Chobham armor is a composite armor developed at a British tank research center, Chobham Common, Surrey. Developed in the 1960s, Chobham armor is also referred to as Dorchester or Burlington.

It is important to note that Chobham armor’s design and construction details are a secret. However, research shows that Chobham armor comprises ceramic tiles enclosed within a robust metal framework, a backing plate, and additional elastic layers. The framework that holds the ceramic tiles is usually a large block. Ergo, Chobham armor has a distinctive angled appearance compared to other tanks. Although the backing plate can be made from steel, aluminum is the best option because it is lightweight. The backing plate improves the stability and rigidity of Chobham armor.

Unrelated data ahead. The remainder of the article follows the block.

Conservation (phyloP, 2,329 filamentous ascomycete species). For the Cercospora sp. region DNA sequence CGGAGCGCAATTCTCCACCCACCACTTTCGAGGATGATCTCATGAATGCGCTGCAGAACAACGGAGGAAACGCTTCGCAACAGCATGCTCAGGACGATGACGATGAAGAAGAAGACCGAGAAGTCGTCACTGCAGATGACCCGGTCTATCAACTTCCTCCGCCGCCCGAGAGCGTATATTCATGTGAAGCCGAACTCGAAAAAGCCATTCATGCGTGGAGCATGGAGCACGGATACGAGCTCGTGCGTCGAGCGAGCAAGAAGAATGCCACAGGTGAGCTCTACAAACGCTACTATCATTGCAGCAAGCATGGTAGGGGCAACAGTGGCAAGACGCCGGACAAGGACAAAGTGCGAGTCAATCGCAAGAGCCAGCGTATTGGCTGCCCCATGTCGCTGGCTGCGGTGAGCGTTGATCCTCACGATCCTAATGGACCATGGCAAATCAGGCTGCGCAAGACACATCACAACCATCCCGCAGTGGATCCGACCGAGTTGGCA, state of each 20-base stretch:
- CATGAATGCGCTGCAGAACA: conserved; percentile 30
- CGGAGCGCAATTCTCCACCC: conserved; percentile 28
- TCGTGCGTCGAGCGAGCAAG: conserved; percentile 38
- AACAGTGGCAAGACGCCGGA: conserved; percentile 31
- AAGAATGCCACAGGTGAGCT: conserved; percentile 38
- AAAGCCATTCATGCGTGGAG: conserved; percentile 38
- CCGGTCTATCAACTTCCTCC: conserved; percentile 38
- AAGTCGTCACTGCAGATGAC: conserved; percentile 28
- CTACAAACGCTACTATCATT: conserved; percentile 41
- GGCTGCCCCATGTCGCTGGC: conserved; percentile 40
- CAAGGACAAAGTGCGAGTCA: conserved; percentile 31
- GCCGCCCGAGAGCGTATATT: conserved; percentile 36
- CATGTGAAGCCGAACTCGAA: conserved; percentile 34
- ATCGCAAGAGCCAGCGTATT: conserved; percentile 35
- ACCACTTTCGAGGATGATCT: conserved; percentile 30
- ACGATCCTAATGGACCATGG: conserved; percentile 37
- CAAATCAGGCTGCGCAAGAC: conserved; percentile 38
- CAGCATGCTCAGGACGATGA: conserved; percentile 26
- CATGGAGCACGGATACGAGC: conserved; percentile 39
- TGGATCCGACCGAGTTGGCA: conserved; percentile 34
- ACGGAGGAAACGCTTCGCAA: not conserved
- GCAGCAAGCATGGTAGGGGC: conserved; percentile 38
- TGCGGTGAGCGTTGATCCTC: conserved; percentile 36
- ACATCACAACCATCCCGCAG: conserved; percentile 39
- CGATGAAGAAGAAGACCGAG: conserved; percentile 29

Since ceramic tiles cannot effectively sustain multiple impacts without losing their protective value, they are made as small as possible. The materials used to offer protection and resistance against shaped jet charges, e.g., High Explosive Anti-Tank rounds (HEAT). Chobham armor also shatters (KE-penetrators) kinetic energy penetrators, thus guaranteeing the safety of the occupants.